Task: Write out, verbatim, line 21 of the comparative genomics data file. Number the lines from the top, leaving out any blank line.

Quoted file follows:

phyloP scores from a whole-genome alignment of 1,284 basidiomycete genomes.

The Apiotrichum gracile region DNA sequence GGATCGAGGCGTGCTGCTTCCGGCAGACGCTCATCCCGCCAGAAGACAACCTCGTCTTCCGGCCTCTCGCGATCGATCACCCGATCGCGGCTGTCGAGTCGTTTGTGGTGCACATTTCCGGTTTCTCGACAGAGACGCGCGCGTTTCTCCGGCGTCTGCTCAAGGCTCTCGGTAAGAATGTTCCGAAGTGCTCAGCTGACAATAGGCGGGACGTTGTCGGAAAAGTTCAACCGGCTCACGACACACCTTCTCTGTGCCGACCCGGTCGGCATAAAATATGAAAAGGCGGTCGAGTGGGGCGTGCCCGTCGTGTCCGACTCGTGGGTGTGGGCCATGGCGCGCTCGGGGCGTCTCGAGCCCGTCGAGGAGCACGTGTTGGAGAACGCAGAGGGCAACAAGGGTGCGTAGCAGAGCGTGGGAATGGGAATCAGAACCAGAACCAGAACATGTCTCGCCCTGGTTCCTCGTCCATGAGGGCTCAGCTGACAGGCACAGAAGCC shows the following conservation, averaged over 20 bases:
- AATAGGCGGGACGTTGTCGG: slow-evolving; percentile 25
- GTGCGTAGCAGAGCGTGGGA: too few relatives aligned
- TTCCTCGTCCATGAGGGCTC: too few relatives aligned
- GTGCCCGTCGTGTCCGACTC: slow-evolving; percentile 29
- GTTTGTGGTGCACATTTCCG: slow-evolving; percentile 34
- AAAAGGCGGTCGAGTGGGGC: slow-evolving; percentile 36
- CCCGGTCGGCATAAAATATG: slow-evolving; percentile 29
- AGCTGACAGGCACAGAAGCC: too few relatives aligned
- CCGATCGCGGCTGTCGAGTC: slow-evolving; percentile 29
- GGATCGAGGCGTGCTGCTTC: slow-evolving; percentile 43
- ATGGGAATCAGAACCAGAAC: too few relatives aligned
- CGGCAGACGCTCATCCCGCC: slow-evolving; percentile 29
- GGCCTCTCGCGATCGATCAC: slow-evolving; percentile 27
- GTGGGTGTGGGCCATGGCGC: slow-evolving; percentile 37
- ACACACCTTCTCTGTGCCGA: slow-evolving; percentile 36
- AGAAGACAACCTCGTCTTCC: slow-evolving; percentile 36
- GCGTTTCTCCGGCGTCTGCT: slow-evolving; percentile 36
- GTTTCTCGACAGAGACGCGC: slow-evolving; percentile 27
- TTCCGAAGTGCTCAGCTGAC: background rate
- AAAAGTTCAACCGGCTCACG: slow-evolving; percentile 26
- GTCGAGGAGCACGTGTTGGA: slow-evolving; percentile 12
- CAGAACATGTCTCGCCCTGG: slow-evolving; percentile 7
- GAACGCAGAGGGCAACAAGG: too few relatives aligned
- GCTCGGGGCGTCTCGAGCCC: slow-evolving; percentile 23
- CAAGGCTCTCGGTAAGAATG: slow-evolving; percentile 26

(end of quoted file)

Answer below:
- TTCCGAAGTGCTCAGCTGAC: background rate